Technology can improve the process, but how do you build consumer confidence in a digital environment for a product that isn’t as straightforward as personal insurance?

Kevin: Much of small commercial insurance really is as straightforward as personal insurance. A BOP is comparable to an HO policy for your small business. There are tremendous similarities between and the same legal requirements for commercial auto and personal auto. There’s a personal umbrella and a commercial umbrella; a personal flood policy and a commercial flood policy. B2Z’s job is to help translate the insurance and legal jargon into plain, simple English (without losing the meaning) so that our customers have that same confidence and comfort that ‘they got this.’

James: Transparency. Part of what we are doing is using the customers’ digital footprint to help improve the buying experience. But part of that experience is being transparent about the process. Letting the customer know what is going on, using plain language explanations, providing our recommendations through Diya (our AI chatbot). And honestly, some of the smallest touches help with that transparency. Our technology team uses wait times to help with this: No more hourglass or spin cycle, instead, here’s some useful information about your coverage while you wait.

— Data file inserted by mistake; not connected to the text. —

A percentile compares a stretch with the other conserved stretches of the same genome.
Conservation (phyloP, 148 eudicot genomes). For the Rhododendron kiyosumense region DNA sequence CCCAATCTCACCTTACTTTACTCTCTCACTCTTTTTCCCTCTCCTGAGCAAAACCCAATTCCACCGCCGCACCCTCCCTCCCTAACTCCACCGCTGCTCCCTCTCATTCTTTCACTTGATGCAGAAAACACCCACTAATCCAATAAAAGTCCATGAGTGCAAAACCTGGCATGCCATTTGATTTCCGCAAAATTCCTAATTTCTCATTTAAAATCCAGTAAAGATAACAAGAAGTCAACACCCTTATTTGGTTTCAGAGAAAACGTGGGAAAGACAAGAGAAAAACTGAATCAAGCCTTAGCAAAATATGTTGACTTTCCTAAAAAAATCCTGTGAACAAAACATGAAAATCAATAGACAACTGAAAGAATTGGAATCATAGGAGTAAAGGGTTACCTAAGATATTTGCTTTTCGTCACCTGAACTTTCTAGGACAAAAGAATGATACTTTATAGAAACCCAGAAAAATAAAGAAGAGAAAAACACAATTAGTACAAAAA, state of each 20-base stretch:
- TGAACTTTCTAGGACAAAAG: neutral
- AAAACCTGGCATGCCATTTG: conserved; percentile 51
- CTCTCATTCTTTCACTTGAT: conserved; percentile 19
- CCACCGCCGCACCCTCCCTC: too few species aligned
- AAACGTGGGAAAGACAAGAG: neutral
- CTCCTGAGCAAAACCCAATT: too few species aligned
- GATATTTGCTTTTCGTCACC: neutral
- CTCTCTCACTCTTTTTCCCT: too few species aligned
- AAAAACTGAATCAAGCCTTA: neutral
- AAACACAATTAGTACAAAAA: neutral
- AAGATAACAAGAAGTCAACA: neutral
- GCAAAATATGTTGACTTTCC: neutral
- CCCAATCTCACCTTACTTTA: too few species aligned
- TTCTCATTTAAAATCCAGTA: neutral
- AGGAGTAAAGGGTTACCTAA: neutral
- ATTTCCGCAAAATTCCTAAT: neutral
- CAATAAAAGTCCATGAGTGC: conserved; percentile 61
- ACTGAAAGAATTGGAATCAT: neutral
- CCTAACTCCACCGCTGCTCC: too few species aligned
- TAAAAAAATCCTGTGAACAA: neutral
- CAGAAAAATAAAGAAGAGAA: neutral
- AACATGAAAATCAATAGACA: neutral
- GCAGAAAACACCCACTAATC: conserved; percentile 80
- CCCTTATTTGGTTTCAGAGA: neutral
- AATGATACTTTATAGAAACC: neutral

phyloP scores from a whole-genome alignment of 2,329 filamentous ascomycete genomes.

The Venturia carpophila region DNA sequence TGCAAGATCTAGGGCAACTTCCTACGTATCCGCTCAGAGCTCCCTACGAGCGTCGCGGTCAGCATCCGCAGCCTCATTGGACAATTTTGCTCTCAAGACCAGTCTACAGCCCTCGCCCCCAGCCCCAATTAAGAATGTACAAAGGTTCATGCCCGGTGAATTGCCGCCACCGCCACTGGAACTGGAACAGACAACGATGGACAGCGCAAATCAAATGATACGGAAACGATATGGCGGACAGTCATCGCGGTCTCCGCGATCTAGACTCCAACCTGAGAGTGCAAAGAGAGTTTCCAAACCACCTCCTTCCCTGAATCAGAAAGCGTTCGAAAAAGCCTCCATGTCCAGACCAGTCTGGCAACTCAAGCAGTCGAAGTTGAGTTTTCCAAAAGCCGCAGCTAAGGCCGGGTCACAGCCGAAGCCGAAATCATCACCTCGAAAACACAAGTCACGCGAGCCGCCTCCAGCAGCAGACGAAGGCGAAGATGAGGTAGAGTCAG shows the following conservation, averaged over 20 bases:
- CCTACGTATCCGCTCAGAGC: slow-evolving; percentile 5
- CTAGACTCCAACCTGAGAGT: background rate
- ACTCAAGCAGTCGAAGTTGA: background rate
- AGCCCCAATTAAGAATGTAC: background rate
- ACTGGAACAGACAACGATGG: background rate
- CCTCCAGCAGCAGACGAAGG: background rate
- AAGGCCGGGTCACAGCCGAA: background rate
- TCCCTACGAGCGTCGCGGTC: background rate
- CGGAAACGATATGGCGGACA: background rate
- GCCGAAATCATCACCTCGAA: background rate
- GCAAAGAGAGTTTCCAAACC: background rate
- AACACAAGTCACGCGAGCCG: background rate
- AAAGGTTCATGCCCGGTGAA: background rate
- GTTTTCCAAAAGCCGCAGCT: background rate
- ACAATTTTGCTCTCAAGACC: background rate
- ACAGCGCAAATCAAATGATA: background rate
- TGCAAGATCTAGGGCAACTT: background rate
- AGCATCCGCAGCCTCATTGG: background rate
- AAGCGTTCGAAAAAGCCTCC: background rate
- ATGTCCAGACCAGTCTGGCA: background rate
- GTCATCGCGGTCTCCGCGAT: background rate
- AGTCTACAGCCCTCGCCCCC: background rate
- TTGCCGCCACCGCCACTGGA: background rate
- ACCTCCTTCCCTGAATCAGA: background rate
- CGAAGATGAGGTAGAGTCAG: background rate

We’re seeing investments in companies and startups that look to enable new business structures. Remote is enabling businesses to hire and manage a remote, global workforce, and Reef Technology is powering delivery-only food businesses as more consumers prefer to eat at home. How significant are these trends and how will they impact insurers and brokers?

Kevin: The restaurant industry is a substantial part of the small business sector. Depending on how you measure it, the accommodation and foodservice industry is 10% to 13.5% of Illinois and Texas small businesses. Thus, B2Z doesn’t want to ignore what is happening to them whether it is government forced closures, change in the mix of business between dine-in and delivery, or misconceptions about business interruption and extra expenses coverages (which is currently an atomic topic).